PA­JERO FOR­TUNE R EVER­EST

Down the straights and through the bends

NZ Autocar - - New Arrival -

In terms of a drive, our least favourite rig was the Pa­jero Sport, the body con­trol far too re­laxed. It’s OK on main high­ways, cruis­ing hap­pily and qui­etly but when­ever the road turned twisty, it was the least will­ing to change with it. The steer­ing, while quicker than the Tri­ton’s, is still too slow in this com­pany. Move the wheel a cou­ple of de­grees off cen­tre and noth­ing re­ally hap­pens. Keep turn­ing and it fi­nally starts head­ing into the cor­ner, but of­ten you need a cor­rec­tion to point it where you ac­tu­ally in­tend to go. The rear will wan­der around as well, and there is too much dive when brak­ing. Off road how­ever, that sus­pen­sion tune comes into its own, soak­ing up all sort of ruts and bumps. If you’re into rough track rid­ing, this might be for you. The For­tuner is quite bumpy over sim­i­lar ter­rain while Ever­est is some­where in-be­tween.

The Pa­jero Sport is the light­est truck here, mak­ing it also the quick­est, helped by its eight-speed auto. While there is still too much turbo lag be­low 1800rpm, once up on boost the auto keeps the en­gine bub­bling away sweetly. It’s quick and smooth with its changes and happy to drop a cog or two when prompted by the throt­tle.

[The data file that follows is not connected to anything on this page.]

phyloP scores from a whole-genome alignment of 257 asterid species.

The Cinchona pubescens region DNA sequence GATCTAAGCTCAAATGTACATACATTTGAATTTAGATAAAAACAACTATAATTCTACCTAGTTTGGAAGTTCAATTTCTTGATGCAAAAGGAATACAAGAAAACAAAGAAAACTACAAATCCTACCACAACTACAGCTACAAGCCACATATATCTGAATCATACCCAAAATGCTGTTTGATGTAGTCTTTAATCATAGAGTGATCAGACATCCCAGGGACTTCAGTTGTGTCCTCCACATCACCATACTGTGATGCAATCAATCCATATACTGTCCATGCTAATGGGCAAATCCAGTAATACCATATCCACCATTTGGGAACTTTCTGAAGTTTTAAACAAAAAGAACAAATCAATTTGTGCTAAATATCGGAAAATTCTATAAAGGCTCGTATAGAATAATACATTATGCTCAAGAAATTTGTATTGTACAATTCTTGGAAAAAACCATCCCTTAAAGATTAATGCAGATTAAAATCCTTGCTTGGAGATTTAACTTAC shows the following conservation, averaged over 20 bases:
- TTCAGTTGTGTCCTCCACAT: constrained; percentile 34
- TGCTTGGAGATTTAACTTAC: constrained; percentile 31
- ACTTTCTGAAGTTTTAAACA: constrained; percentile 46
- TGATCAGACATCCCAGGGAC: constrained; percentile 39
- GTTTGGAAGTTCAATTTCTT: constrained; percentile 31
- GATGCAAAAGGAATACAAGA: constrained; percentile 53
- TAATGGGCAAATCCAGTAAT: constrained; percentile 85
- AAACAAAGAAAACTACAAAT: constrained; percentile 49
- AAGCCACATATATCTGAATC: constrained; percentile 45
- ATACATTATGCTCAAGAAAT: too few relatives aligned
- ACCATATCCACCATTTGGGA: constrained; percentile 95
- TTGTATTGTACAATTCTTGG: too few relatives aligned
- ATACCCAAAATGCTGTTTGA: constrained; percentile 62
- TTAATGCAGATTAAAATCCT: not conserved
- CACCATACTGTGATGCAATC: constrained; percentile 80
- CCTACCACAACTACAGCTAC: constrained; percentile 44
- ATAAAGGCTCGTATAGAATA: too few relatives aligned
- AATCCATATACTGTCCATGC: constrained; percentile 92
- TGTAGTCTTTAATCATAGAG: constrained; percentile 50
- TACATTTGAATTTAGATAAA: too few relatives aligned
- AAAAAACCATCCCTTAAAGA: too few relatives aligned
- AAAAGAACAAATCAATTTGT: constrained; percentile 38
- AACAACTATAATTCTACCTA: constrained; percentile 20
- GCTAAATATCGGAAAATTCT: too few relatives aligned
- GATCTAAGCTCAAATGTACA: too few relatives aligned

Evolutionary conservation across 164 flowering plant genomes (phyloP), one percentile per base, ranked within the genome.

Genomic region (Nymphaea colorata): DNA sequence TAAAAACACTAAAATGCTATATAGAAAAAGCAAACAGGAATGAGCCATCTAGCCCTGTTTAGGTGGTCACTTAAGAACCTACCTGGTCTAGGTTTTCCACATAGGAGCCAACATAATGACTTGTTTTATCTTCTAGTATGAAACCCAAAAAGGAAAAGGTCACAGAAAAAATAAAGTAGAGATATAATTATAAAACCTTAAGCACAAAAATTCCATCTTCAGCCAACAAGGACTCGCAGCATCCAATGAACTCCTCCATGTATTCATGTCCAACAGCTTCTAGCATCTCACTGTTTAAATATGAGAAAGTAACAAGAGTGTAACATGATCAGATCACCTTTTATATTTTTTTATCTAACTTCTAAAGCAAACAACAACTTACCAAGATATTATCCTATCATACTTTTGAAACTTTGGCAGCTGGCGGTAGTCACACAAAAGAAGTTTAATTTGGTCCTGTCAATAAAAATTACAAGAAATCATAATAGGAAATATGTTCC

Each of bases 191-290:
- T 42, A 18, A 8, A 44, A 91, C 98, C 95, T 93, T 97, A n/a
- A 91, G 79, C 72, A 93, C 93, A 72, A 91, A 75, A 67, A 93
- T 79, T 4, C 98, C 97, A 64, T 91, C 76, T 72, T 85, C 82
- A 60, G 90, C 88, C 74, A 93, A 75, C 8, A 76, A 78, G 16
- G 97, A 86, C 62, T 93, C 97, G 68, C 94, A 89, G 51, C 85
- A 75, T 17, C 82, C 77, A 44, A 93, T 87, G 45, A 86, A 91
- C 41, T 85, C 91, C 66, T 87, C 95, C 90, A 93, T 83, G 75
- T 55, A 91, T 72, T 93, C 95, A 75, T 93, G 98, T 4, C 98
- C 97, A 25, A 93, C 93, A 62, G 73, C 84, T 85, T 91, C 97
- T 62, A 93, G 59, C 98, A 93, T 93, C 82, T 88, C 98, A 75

The For­tuner put in a bet­ter ef­fort on road with more body con­trol, and steer­ing more will­ingly into the bends. You can place this more eas­ily than Pa­jero Sport, but there’s still not a great deal of

front end bite and it too likes to dive un­der brak­ing. The For­tuner’s diesel does the job, it needs a few revs to get things mov­ing, but does so will­ingly and the auto, while not the slick­est, also works, and the oc­ca­sional man­ual shift via the pad­dles helps it along.

The Ever­est han­dles ad­mirably con­sid­er­ing it’s the heav­i­est here. Its steer­ing is the most im­me­di­ate and ac­cu­rate, and of­fers the best sense of road feel. It’s the most sta­ble, with the most front end grip and the rear end is less prone to wan­der around. How­ever the weight does even­tu­ally catch up with it and should you push too far the ESP’s ‘Curve Con­trol’ func­tion chimes in neatly to stop any­thing un­to­ward hap­pen­ing. The weight im­pacts straight line per­for­mance, though it’s about as quick as the oth­ers in 80-120 terms, and yet town and around Ever­est eas­ily grunts about the place. Help­ing the cause is the slick na­ture of the sixspeed auto; it keeps the five-pot­ter in its zone be­tween 1500 and 3500rpm. It’s the one we pre­ferred to drive. As far as diesel use goes, they are all within a few tenths of one another, av­er­ag­ing around 10 over­all and up to 14 at worst.

For­tuner has the smallest boot due to the design of the sixth and sev­enth seats, which fold up to the side. Pa­jero Sport has a comfy seat, but it’d be a squeeze for three. Ever­est is best for car­ry­ing peo­ple.

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